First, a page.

The difference between "normal" hearing vs hearing with hearing aids

Our ears are miraculous creations! They are formed early in our development process and are comprised of millions of cells working together to ensure sound awareness and speech understanding – even before we are born. Unfortunately, as we grow older, hearing loss often occurs. Hearing loss happens for several reasons. The simplest and most common explanation is that, from the time we are born, the nerve fibers that are responsible for hearing (and every other fiber in our body!) begin to deteriorate. By the time we reach our “Golden Years,” those fibers have degraded enough to cause hearing loss.

In most cases of age-related hearing loss, hearing aids are the only solution to the problem. In today’s age of advanced technology, one might think it would be easy to duplicate the precise function of the ear and hearing. Unfortunately, that is just not the case. While companies like Starkey Hearing Technologies continually get closer, it is currently impossible for any hearing technology company to precisely recreate what “normal” hearing sounds like. (I put “normal” in quotation marks because every person’s interpretation of normal hearing is different.)

Two dozen channels vs. 25,000

Put simply, hearing instruments are very similar to public address (P.A.) systems. They each consist of a microphone that picks up the sound, an “equalizer” that manipulates that sound, and a “speaker” that sends the sound to the inner ear. At current best, hearing aids can offer two dozen “channels” (imagine the sliders on the equalizer board) to help the hearing impaired capture the nuances and variances of sound.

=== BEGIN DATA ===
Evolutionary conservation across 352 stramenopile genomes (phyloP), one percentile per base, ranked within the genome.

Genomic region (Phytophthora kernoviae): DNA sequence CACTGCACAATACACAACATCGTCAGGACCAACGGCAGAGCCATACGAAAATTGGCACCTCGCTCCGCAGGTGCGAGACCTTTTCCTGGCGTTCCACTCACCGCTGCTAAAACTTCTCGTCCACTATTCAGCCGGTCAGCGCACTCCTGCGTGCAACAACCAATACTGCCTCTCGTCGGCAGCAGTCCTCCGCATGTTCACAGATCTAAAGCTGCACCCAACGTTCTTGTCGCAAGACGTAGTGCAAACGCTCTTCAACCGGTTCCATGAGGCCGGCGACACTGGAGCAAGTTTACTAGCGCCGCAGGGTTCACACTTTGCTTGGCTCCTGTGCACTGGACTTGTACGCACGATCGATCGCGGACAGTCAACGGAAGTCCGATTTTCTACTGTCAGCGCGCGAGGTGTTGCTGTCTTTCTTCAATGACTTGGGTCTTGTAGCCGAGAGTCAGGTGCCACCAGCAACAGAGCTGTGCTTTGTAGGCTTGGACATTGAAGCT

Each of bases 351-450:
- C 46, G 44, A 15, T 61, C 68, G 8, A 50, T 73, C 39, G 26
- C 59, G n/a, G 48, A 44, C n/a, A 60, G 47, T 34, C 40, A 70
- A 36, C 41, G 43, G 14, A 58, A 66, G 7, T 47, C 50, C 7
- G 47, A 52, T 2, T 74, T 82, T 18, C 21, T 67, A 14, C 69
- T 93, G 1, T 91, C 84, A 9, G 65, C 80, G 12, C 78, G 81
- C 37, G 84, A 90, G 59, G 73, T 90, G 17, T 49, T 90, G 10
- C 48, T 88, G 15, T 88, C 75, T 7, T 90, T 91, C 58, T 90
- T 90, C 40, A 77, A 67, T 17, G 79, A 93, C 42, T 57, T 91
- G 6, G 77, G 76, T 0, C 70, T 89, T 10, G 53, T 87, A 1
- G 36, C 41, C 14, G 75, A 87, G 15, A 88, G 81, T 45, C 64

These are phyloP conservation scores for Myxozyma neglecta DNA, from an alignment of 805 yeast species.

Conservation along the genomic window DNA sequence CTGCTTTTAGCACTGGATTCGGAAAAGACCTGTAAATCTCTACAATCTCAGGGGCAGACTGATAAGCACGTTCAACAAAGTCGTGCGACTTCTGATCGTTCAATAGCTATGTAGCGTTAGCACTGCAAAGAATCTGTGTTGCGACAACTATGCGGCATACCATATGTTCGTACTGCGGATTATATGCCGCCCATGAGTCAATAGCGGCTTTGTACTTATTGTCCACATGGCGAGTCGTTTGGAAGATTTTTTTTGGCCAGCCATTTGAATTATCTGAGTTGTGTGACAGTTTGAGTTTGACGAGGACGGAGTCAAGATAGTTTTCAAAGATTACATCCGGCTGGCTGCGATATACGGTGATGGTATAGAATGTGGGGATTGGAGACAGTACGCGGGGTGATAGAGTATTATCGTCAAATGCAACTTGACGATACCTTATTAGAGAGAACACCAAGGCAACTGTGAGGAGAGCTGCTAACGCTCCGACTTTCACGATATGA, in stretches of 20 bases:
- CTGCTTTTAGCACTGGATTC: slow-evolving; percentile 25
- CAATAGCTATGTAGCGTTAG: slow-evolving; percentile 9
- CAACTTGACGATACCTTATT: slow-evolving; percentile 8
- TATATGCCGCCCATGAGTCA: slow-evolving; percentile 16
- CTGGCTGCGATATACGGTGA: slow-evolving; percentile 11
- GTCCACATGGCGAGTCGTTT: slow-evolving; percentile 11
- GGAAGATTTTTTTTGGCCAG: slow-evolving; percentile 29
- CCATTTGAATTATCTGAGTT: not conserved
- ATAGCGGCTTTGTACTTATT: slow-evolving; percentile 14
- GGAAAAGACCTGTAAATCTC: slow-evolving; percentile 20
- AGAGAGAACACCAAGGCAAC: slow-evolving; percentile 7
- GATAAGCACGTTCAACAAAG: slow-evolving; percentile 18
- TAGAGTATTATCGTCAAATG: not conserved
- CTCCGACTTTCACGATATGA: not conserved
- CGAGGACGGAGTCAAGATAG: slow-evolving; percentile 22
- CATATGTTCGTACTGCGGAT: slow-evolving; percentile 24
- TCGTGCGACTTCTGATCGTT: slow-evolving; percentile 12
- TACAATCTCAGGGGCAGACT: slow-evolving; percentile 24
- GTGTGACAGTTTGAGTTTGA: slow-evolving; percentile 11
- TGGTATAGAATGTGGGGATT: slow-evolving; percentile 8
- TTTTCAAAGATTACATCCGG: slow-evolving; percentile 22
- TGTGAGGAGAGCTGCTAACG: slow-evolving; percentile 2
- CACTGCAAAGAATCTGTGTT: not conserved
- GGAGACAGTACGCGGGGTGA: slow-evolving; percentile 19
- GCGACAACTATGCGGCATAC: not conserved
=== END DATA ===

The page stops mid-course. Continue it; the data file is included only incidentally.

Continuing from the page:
In contrast, the human ear is an intricate system that uses all of its parts to deliver “normal” hearing. The outer ear (pinna) funnels sound into and through the ear canal to the middle ear. The shape of the ear canal gives a boost to high pitches for better speech understanding. The middle ear uses the mechanics of the tiny bones within to give additional amplification to the sound. The inner ear converts mechanical energy to electrical energy, using over 25,000 tiny hair cells to help one hear the nuances of sound (vs. the several dozen channels a hearing aid uses). Finally, the electrical energy travels through thousands of finely-tuned nerve fibers to the portion of the brain that is responsible for understanding sound. It’s easy to see why electronically duplicating this complex system is challenging, to say the least.    

 Watch the below video to understand how hearing works!


The next best thing to “normal” hearing

Although today’s hearing aids cannot precisely duplicate the function of the human ear, they can be of tremendous benefit to hearing impaired individuals. Digitization of sound and dedicated computer software allow hearing healthcare professionals to more precisely address hearing loss. No longer do hearing instruments easily squeal, and thanks to the automatic nature of technology, there is no need for manual volume controls. Today’s hearing aids adapt to their environment thousands of times per second to ensure the best hearing possible for their wearer. 

And though they may not be able to restore your hearing back to “normal,” today’s hearing aids have gotten closer than ever. They can help restore normalcy to your quality of life by helping you clearly hear and interact with the people and activities that bring you joy.

Experience what our hearing aids can be like with our free Starkey Sound demo.
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By Starkey Hearing